QR codes seeing rampant use that may soon render them useless
QR codes are popular in marketing and widely used around the world. The codes have proven useful in engaging mobile consumers in a dynamic way, allowing marketing campaigns to target people that have a history of being difficult to engage. QR codes saw early success when they first began seeing widespread use in the mid-1990’s, and now companies eager to appeal to mobile consumers are using the codes as much as possible. Without a clear strategy, the value and impact of QR codes has begun to diminish and many consumers are now wary of the codes and avoiding them entirely.
Poor experiences generate consumer fatigue
Poor execution has created consumer fatigue where QR codes are concerning. Spire Research, a market analysis firm, notes that QR codes are now only used by a minority of consumers that are exposed to them. Leon Perera, CEO of Spire Research, claims that QR codes have established a foothold in the print industry because they are considered examples that a magazine, newspaper, or other publication has adopted a more tech-savvy stance, not because they are being widely used.
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Augmented reality and NFC technology may be more effective than QR codes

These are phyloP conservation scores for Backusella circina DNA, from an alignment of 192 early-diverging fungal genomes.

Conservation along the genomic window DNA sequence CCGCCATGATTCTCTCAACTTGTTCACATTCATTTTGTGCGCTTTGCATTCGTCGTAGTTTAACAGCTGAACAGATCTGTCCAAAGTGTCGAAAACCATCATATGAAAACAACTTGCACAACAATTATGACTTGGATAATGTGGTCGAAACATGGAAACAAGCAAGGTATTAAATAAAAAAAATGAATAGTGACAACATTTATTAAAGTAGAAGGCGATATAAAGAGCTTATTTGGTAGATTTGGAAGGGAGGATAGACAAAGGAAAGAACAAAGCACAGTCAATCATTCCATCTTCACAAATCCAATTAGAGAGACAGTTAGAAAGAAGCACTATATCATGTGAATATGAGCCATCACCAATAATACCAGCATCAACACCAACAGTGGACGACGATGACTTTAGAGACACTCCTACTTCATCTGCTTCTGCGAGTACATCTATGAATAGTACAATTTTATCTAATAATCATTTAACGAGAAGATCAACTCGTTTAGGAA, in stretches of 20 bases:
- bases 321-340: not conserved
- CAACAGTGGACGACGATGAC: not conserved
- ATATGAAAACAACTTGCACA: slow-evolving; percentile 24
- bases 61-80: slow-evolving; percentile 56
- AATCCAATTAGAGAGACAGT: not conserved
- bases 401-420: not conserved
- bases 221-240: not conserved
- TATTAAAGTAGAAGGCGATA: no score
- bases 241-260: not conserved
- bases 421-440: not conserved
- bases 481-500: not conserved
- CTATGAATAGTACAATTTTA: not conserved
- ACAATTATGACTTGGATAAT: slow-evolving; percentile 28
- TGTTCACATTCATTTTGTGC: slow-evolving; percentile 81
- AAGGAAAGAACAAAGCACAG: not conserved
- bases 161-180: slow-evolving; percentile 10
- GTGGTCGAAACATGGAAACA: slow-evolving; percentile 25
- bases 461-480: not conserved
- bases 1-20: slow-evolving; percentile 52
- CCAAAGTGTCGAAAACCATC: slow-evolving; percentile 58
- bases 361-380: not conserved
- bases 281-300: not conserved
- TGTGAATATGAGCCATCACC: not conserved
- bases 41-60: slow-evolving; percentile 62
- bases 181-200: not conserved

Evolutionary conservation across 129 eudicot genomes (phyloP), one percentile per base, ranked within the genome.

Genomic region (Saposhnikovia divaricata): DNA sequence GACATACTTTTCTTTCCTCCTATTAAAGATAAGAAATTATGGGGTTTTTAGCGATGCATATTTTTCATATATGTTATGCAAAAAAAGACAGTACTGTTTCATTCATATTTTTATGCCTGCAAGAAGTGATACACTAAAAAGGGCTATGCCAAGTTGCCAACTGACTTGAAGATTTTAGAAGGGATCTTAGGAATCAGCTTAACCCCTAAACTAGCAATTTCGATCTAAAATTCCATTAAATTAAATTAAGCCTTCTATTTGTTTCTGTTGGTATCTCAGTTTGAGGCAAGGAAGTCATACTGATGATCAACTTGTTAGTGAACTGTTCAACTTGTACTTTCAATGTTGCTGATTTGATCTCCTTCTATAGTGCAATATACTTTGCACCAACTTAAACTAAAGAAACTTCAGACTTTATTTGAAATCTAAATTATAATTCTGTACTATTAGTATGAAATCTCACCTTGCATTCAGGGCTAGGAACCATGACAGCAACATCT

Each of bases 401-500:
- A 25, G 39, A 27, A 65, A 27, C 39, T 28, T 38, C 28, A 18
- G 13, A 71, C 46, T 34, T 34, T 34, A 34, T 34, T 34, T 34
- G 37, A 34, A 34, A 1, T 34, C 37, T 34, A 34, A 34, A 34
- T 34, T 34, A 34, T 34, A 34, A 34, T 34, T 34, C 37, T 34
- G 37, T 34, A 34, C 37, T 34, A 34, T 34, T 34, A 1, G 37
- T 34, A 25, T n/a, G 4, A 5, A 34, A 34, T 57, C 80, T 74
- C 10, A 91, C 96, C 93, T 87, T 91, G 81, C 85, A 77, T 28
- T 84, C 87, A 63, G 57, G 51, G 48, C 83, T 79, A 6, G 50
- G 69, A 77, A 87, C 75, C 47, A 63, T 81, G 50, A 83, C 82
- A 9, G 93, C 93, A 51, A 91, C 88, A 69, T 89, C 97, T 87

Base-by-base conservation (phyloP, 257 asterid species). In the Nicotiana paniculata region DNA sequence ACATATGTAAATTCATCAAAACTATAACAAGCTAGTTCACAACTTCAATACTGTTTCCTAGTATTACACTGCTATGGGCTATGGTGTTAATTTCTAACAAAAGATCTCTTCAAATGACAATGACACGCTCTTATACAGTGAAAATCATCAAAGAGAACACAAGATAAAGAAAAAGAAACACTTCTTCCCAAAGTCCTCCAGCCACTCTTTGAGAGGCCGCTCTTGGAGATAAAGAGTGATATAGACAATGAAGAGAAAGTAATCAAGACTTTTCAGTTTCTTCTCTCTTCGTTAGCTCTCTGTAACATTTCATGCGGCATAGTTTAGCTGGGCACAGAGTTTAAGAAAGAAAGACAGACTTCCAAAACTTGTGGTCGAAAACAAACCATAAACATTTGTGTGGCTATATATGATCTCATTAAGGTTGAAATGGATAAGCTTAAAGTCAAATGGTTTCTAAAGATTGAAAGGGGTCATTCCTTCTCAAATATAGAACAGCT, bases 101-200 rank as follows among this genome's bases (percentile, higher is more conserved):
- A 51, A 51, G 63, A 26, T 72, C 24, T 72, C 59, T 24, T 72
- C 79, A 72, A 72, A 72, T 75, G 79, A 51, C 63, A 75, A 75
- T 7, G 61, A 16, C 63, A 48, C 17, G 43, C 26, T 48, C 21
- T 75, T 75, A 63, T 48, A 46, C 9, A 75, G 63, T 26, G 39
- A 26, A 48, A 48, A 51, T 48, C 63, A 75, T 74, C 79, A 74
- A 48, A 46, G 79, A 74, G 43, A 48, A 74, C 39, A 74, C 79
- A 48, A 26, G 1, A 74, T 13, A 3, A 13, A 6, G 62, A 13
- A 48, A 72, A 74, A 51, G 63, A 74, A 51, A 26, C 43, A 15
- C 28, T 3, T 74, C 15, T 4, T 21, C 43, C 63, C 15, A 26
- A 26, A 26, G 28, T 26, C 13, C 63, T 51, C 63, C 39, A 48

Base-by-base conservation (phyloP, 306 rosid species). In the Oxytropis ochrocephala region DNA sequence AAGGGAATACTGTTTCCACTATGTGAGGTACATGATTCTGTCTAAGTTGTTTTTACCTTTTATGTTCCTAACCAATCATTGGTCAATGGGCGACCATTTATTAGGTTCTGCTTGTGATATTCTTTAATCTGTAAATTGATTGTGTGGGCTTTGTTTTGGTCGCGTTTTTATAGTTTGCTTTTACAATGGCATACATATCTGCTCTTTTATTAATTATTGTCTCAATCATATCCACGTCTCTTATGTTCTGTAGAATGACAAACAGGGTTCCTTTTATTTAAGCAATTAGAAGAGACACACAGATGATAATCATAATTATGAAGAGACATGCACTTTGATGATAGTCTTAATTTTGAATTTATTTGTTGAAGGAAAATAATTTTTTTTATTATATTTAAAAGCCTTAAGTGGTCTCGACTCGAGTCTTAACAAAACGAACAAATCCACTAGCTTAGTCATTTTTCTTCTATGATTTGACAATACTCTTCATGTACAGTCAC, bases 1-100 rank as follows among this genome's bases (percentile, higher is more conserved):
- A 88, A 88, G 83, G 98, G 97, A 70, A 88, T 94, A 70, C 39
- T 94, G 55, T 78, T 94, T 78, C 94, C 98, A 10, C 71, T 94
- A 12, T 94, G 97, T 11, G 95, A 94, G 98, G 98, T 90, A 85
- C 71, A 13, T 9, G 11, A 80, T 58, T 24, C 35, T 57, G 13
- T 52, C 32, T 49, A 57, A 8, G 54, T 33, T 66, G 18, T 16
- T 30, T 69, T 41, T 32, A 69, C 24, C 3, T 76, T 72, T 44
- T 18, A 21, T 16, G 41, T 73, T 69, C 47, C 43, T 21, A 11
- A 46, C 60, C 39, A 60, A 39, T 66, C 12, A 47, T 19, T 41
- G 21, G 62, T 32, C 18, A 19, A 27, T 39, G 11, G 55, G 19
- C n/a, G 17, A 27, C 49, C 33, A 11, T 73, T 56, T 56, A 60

QR codes are coming under threat from other interactive technologies that may be more effective marketing and commerce tools. Augmented reality, for example, has proven popular among advertisers that want to provide consumers with dynamic digital content. In terms of mobile commerce, NFC technology is king. QR codes have been used in past mobile commerce initiatives, and are still considered an effective way to sell products to mobile consumers, but NFC technology is more capable in this realm than the codes.
ScanLife sees problems with widespread QR code usage
Mike Wehrs, CEO of ScanLife, a mobile engagement firm renowned for its use of QR codes, claims that the abundance of QR codes may actually be their downfall. Because so many companies make use of the codes without ensuring they provide quality experiences to consumers, many people are being put off by poor execution. Wehrs notes “just because you can place a code on something, doesn’t mean you should.”